Jamaica’s 50th Year of Independence

On August 6th 1962, Jamaica became an independent nation. The hopes and aspirations of a generation began to see fruit, the nation marched under a new flag with the black, green, and gold demonstrating what it meant to be Jamaican.

Today I stand proud to call myself Jamaican. A country of just over 2.7 million people, and what may be considered a dot on the world map has made a significant impact on this world. It was Marcus Garvey that ignited the civil rights movement in the United States. It was Bob Marley that took reggae music to the world.

Our drive as a people is evident in our everyday lives. There is no doubt that our nation continues to fly our flag in the sports arena with the likes of Usain Bolt, Yohan Blake, Asafa Powell, Veronica Campbell and Shelly-Ann Fraiser. Jamaica is a land of greats. Every person who has suffered adversity but yet remain committed to make the best of life’s struggles, demonstrates the spirit of Jamaicans.

I will not hide the fact that Jamaica has its problems, and that the country behind the scenes of tourism has a fledging economy, and an astronomical crime rate. However after all is said and done, we remain a mystery to the world. How can a nation so small have so many great achievements? How can a country with so much adversity produce such hope among a people? That is because Jamaicans will never use their past as an obstacle to achieve greatness. We excel because we believe that regardless of our circumstances, we are good enough. As long as there is life, there is hope.

I will always be Jamaican, that will never change. So don’t think I will hide in shame when we make the headlines for negative aspects of our culture. I do not choose when I am Jamaican. I never ceased being Jamaican when Lee Boyd Malvo was found guilty of being one of the D.C. snipers. I never ceased being Jamaican when Christopher Dudus Coke made headlines as a notorious drug lord. Why? Because my being Jamaican means to encapsulate everything that defines us as a people; our struggles and our achievements So I will continue to jump for joy with our feats in track and field, and our progress in academic centers across the globe. I will dance without inhibition every time I hear reggae music blasting across the airwaves. And I will forever aim to do my best in everything I do because I am Jamaican, and being unique is what we do best. We never settle for mediocrity, because to be Jamaican, means to be the best at whatever we do.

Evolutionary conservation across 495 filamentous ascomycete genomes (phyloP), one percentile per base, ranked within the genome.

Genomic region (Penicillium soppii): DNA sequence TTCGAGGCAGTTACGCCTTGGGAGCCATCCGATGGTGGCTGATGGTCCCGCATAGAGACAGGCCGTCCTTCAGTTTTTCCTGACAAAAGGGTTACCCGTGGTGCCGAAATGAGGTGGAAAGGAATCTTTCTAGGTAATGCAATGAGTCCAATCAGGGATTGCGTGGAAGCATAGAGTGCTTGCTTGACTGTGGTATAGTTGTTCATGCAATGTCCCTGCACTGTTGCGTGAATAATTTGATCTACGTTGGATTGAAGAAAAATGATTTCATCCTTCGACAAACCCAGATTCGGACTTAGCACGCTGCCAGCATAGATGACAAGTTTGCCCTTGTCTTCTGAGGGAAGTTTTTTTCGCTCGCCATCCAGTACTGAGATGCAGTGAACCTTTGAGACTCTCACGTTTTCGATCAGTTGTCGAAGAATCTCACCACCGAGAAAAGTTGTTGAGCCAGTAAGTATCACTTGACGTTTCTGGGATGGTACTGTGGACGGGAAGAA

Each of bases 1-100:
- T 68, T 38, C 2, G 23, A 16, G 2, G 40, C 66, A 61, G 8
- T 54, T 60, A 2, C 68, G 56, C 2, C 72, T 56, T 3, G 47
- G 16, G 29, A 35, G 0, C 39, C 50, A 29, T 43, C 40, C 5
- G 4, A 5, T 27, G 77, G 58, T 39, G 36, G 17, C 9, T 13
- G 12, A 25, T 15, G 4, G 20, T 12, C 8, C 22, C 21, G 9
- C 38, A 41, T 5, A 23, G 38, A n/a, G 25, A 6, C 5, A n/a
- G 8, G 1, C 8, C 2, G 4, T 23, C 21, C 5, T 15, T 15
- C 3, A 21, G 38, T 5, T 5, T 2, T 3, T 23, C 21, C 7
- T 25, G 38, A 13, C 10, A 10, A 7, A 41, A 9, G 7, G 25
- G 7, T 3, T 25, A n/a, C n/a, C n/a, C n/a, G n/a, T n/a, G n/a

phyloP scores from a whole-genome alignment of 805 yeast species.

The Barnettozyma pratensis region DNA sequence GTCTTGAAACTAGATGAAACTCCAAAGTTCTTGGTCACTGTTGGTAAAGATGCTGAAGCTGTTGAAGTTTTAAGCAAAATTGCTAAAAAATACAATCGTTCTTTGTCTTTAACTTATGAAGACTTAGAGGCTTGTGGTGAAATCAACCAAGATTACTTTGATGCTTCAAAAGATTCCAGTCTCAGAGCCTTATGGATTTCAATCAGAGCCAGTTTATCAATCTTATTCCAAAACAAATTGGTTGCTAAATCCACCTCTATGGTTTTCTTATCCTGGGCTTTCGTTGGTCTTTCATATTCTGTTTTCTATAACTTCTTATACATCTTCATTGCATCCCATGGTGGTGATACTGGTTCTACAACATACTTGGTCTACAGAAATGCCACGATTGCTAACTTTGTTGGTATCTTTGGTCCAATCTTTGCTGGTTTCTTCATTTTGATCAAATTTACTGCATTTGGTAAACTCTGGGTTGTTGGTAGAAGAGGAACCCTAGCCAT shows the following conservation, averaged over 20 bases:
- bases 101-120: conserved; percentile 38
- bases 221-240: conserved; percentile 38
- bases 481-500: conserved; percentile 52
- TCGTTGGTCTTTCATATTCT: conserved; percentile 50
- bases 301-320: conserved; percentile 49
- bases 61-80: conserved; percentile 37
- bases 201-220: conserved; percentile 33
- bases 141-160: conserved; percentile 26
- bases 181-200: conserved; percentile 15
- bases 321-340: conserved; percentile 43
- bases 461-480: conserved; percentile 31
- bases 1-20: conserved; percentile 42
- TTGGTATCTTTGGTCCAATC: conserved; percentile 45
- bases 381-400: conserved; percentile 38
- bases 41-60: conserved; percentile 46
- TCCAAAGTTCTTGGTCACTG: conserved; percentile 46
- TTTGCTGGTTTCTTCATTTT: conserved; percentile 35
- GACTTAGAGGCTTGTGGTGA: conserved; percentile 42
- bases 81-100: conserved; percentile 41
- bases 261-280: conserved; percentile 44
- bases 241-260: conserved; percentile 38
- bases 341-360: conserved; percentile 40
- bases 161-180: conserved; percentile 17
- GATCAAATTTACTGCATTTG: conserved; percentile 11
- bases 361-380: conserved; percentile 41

My little Jamaica became the first english speaking Caribbean country to qualify for the soccer world cup in 1998. My little Jamaica produced Jodi-Ann Maxwell, the first non-American to win the Scripts Howard Spelling Bee competition. My little Jamaica produced the fastest man and the fastest woman in the world. It was Jamaica that showed the world that a tropical island could also produce Winter Olympians. There has been no limit with regards to what Jamaicans can accomplish.

Happy birthday Jamaica, my land of wood and water, I love you and I forever will. Everything I do, everything that I am, echoes that I am Jamaican and it is an honor I thank God for everyday.

© Dimitri Lyon and dimitrilyon.wordpress.com, 2012. Unauthorized use and/or duplication of this material without express and written permission from this blog’s author and/or owner is strictly prohibited. Excerpts and links may be used, provided that full and clear credit is given to Dimitri Lyon and dimitrilyon.wordpress.com with appropriate and specific direction to the original content.

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